Murgon is a town and locality in the South Burnett Region, Australia. It is situated on the Bunya Highway 270 kilometres north-west of the state capital, at the 2011 Australian Census the town recorded a population of 2,092. Murgon is in the region of Queensland known as the South Burnett, attractions of Murgon include winemaking, fishing on the nearby Bjelke-Petersen Dam and gem-fossicking. Industries include peanuts, dairy farming and cattle production, the Indigenous Australian settlement of Cherbourg is just south of Murgon. Murgon Post Office opened by June 1908, the foundation stone of the Murgon War Memorial was laid on 25 April 1920 by Lieutenant Colonel Wilder Neligan. On 11 November 1921, the memorial was dedicated by RSL chairman. In the early 20th century the Nanango railway line reached the town, the town was the administrative centre for the former Shire of Murgon which existed from 1914 until 2008. The South Burnett Regional Council operates a library in Murgon
Norman Barnett Tindale AO was an Australian anthropologist, archaeologist and ethnologist. The family returned to Perth, and in 1917 moved to Adelaide where Tindale took up a position as a cadet at the Adelaide Public Library. Shortly after this, Tindale lost the sight in one eye in a gas explosion which occurred while assisting his father with photographic processing. In January 1919 he secured a position at the South Australian Museum as Entomologists Assistant to Arthur Mills Lea and he had already published thirty-one papers on entomological and anthropological subjects before receiving his Bachelor of Science degree at the University of Adelaide in March 1933. Tindale is best remembered for his work mapping the various groupings of Indigenous Australians. This interest began with a trip to Groote Eylandt where an Anindilyakwa man gave Tindale very detailed descriptions of which land was his. This led Tindale to question the orthodoxy of the time which was that Aboriginal people were purely nomadic and had no connection to any specific region.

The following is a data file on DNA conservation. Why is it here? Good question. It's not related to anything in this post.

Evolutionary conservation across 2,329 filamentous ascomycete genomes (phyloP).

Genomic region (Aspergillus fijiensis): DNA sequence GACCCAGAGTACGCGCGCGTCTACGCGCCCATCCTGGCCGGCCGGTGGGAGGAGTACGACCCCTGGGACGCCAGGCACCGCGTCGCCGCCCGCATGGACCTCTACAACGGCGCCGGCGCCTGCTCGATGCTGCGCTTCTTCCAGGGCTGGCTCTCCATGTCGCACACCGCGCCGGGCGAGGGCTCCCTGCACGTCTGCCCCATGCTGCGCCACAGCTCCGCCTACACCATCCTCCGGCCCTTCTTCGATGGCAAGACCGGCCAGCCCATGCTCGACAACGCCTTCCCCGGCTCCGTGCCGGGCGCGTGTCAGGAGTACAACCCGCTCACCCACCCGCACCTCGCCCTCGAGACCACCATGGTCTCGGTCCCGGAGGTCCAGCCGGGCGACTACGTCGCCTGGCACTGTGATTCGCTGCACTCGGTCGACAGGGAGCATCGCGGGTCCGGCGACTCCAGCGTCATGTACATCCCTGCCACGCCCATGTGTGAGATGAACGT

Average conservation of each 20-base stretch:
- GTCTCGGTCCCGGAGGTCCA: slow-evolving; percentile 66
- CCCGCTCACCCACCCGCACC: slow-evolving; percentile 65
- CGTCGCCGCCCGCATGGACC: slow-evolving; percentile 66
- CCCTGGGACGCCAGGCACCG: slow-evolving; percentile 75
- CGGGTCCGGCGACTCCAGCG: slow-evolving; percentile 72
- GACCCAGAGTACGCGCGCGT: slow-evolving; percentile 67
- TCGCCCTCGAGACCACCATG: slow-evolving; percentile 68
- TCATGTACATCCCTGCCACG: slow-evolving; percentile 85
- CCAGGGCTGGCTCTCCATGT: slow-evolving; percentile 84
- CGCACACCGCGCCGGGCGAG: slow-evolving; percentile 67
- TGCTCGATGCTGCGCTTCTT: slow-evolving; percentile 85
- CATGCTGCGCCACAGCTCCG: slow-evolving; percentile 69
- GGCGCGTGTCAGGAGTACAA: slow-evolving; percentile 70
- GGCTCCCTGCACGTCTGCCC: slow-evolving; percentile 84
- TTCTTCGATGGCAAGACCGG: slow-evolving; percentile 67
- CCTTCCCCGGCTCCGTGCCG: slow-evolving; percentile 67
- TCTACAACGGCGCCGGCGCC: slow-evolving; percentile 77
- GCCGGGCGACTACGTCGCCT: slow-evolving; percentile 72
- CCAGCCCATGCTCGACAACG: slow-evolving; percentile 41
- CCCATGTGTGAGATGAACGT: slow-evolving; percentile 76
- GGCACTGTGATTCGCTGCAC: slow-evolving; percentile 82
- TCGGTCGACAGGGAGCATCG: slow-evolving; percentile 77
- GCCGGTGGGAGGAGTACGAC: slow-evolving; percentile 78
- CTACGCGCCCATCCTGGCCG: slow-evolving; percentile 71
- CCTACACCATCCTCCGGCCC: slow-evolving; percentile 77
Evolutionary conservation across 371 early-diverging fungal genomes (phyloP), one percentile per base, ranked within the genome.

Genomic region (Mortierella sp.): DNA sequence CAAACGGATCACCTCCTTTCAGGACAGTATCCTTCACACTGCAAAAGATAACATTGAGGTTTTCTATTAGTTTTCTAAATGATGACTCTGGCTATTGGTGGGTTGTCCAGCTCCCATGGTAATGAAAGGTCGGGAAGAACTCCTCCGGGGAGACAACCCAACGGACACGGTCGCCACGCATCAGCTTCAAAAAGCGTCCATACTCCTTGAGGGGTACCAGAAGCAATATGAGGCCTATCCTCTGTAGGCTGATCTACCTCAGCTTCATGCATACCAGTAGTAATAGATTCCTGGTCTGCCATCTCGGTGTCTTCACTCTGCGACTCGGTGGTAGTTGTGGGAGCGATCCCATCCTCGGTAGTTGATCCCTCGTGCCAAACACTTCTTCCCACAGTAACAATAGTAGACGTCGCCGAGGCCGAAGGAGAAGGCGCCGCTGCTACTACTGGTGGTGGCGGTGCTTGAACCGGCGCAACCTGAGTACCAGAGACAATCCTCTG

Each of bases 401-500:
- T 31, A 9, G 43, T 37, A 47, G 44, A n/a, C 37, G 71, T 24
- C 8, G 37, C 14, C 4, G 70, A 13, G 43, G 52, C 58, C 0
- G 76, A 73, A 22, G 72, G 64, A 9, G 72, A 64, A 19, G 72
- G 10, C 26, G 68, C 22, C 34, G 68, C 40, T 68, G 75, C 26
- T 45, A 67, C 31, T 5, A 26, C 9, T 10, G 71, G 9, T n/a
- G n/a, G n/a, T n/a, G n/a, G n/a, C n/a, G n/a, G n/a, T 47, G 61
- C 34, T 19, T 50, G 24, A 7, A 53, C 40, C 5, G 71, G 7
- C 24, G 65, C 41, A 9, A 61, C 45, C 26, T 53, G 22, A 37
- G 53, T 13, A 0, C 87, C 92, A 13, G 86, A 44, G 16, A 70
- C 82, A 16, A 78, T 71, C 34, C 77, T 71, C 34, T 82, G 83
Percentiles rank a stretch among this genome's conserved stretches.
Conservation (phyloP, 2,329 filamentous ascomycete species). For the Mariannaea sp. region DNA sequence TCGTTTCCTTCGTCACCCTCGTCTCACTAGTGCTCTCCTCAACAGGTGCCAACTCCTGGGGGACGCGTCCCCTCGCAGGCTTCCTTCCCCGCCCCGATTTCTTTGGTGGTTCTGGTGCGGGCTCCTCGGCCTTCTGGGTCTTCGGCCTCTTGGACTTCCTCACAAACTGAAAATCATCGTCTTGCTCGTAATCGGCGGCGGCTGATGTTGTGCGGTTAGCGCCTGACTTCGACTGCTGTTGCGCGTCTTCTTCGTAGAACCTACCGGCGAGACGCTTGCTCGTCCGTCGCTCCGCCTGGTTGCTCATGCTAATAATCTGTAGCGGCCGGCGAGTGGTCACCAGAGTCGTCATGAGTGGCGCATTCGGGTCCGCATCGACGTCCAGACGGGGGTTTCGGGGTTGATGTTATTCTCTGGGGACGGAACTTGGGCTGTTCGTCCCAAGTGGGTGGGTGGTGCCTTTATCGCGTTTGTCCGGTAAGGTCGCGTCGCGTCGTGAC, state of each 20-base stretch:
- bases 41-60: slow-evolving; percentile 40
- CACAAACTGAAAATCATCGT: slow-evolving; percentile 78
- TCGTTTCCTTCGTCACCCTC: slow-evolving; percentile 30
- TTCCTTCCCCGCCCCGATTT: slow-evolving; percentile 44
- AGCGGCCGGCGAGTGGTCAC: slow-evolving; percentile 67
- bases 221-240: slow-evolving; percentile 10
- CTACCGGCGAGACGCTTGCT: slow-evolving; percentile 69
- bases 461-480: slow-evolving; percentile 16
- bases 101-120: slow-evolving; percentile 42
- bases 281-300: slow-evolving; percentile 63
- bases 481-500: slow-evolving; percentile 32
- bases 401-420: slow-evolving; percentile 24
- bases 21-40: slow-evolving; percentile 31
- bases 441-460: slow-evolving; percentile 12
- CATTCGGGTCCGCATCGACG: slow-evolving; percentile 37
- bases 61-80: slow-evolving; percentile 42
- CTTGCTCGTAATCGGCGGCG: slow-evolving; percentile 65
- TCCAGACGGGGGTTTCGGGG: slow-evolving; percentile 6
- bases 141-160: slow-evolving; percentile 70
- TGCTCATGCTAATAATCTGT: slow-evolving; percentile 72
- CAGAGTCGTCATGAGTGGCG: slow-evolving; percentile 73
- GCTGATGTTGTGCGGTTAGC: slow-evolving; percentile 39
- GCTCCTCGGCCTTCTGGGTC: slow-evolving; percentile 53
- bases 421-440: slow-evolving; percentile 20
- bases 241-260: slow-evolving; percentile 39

While Tindales methodology and his notion of the tribe have been superseded. Quite a number of now-important record films were made by Tindale, in 1942 Tindale joined the Royal Australian Air Force and was assigned the rank of Wing Commander. He had previously tried to enlist in the Australian army at the outbreak of WWII but was rejected due to his damaged eyesight, in 1967, at the age of sixty-six, he received an honorary doctorate from the University of Colorado. He was eventually honoured with a doctorate by the Australian National University in 1980, during 1993 Tindale received unofficial confirmation of his appointment as an Officer of the Order of Australia, this was presented posthumously, to his widow Muriel. Also in 1993, the South Australian Museum Boards named a public gallery in his honour, Tindale published extensively, both as sole author and collaborator. Note that the archives contain 2,804 items related to Dr Tindale